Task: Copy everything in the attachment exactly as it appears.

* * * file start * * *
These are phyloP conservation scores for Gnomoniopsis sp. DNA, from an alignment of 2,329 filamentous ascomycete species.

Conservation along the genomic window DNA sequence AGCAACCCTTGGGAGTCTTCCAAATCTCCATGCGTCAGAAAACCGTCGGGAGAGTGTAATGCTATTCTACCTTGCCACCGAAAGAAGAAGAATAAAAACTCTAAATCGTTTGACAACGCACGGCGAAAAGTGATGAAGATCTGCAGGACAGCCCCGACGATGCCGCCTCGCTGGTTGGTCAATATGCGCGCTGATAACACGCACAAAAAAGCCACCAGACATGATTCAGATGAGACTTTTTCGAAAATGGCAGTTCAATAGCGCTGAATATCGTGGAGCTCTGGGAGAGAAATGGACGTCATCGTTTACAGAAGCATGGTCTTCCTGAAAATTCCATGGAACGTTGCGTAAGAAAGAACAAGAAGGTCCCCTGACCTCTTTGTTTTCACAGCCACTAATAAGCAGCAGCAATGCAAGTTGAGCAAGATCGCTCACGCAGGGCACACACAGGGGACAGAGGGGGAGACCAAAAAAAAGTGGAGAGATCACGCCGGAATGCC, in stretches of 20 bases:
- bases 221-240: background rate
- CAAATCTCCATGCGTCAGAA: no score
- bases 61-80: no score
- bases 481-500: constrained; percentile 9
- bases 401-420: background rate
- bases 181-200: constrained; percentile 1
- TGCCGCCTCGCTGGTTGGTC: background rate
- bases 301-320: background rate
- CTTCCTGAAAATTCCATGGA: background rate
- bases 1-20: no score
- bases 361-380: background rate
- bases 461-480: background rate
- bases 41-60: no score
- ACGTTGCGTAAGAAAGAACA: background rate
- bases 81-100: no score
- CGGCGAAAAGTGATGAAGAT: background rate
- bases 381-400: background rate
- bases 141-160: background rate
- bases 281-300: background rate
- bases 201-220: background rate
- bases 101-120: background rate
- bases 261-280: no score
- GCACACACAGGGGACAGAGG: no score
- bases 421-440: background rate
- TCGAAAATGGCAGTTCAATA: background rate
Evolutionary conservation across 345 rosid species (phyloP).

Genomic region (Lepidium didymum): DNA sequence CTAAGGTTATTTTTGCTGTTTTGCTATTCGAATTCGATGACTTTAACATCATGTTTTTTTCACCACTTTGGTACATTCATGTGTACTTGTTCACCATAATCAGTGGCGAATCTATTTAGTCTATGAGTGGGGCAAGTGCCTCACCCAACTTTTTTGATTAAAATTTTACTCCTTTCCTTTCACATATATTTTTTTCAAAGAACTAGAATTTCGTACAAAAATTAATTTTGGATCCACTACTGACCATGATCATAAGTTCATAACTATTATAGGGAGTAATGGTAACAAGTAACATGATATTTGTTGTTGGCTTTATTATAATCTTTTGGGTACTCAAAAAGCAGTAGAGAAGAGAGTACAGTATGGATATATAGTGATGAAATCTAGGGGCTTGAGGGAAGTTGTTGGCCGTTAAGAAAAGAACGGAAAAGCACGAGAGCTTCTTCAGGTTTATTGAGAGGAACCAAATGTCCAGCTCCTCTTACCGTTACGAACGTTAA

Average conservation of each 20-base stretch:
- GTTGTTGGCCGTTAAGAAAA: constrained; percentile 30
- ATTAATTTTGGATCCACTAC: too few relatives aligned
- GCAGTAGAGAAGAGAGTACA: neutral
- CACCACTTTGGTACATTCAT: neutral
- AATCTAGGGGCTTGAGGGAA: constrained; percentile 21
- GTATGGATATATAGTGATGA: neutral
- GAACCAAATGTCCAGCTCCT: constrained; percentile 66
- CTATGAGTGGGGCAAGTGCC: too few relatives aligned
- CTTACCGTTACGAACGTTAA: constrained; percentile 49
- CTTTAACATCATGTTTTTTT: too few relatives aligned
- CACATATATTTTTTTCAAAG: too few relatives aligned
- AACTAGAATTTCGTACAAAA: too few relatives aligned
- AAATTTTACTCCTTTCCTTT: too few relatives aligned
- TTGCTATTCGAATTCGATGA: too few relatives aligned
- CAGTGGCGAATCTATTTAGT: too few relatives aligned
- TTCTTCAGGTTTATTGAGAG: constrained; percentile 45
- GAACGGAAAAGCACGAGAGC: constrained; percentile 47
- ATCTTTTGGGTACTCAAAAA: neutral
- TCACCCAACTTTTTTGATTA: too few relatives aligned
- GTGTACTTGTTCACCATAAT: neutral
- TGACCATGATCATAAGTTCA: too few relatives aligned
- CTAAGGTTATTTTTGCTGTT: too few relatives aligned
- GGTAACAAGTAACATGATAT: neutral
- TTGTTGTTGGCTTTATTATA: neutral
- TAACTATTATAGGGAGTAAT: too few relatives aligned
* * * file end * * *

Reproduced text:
These are phyloP conservation scores for Gnomoniopsis sp. DNA, from an alignment of 2,329 filamentous ascomycete species.

Conservation along the genomic window DNA sequence AGCAACCCTTGGGAGTCTTCCAAATCTCCATGCGTCAGAAAACCGTCGGGAGAGTGTAATGCTATTCTACCTTGCCACCGAAAGAAGAAGAATAAAAACTCTAAATCGTTTGACAACGCACGGCGAAAAGTGATGAAGATCTGCAGGACAGCCCCGACGATGCCGCCTCGCTGGTTGGTCAATATGCGCGCTGATAACACGCACAAAAAAGCCACCAGACATGATTCAGATGAGACTTTTTCGAAAATGGCAGTTCAATAGCGCTGAATATCGTGGAGCTCTGGGAGAGAAATGGACGTCATCGTTTACAGAAGCATGGTCTTCCTGAAAATTCCATGGAACGTTGCGTAAGAAAGAACAAGAAGGTCCCCTGACCTCTTTGTTTTCACAGCCACTAATAAGCAGCAGCAATGCAAGTTGAGCAAGATCGCTCACGCAGGGCACACACAGGGGACAGAGGGGGAGACCAAAAAAAAGTGGAGAGATCACGCCGGAATGCC, in stretches of 20 bases:
- bases 221-240: background rate
- CAAATCTCCATGCGTCAGAA: no score
- bases 61-80: no score
- bases 481-500: constrained; percentile 9
- bases 401-420: background rate
- bases 181-200: constrained; percentile 1
- TGCCGCCTCGCTGGTTGGTC: background rate
- bases 301-320: background rate
- CTTCCTGAAAATTCCATGGA: background rate
- bases 1-20: no score
- bases 361-380: background rate
- bases 461-480: background rate
- bases 41-60: no score
- ACGTTGCGTAAGAAAGAACA: background rate
- bases 81-100: no score
- CGGCGAAAAGTGATGAAGAT: background rate
- bases 381-400: background rate
- bases 141-160: background rate
- bases 281-300: background rate
- bases 201-220: background rate
- bases 101-120: background rate
- bases 261-280: no score
- GCACACACAGGGGACAGAGG: no score
- bases 421-440: background rate
- TCGAAAATGGCAGTTCAATA: background rate
Evolutionary conservation across 345 rosid species (phyloP).

Genomic region (Lepidium didymum): DNA sequence CTAAGGTTATTTTTGCTGTTTTGCTATTCGAATTCGATGACTTTAACATCATGTTTTTTTCACCACTTTGGTACATTCATGTGTACTTGTTCACCATAATCAGTGGCGAATCTATTTAGTCTATGAGTGGGGCAAGTGCCTCACCCAACTTTTTTGATTAAAATTTTACTCCTTTCCTTTCACATATATTTTTTTCAAAGAACTAGAATTTCGTACAAAAATTAATTTTGGATCCACTACTGACCATGATCATAAGTTCATAACTATTATAGGGAGTAATGGTAACAAGTAACATGATATTTGTTGTTGGCTTTATTATAATCTTTTGGGTACTCAAAAAGCAGTAGAGAAGAGAGTACAGTATGGATATATAGTGATGAAATCTAGGGGCTTGAGGGAAGTTGTTGGCCGTTAAGAAAAGAACGGAAAAGCACGAGAGCTTCTTCAGGTTTATTGAGAGGAACCAAATGTCCAGCTCCTCTTACCGTTACGAACGTTAA

Average conservation of each 20-base stretch:
- GTTGTTGGCCGTTAAGAAAA: constrained; percentile 30
- ATTAATTTTGGATCCACTAC: too few relatives aligned
- GCAGTAGAGAAGAGAGTACA: neutral
- CACCACTTTGGTACATTCAT: neutral
- AATCTAGGGGCTTGAGGGAA: constrained; percentile 21
- GTATGGATATATAGTGATGA: neutral
- GAACCAAATGTCCAGCTCCT: constrained; percentile 66
- CTATGAGTGGGGCAAGTGCC: too few relatives aligned
- CTTACCGTTACGAACGTTAA: constrained; percentile 49
- CTTTAACATCATGTTTTTTT: too few relatives aligned
- CACATATATTTTTTTCAAAG: too few relatives aligned
- AACTAGAATTTCGTACAAAA: too few relatives aligned
- AAATTTTACTCCTTTCCTTT: too few relatives aligned
- TTGCTATTCGAATTCGATGA: too few relatives aligned
- CAGTGGCGAATCTATTTAGT: too few relatives aligned
- TTCTTCAGGTTTATTGAGAG: constrained; percentile 45
- GAACGGAAAAGCACGAGAGC: constrained; percentile 47
- ATCTTTTGGGTACTCAAAAA: neutral
- TCACCCAACTTTTTTGATTA: too few relatives aligned
- GTGTACTTGTTCACCATAAT: neutral
- TGACCATGATCATAAGTTCA: too few relatives aligned
- CTAAGGTTATTTTTGCTGTT: too few relatives aligned
- GGTAACAAGTAACATGATAT: neutral
- TTGTTGTTGGCTTTATTATA: neutral
- TAACTATTATAGGGAGTAAT: too few relatives aligned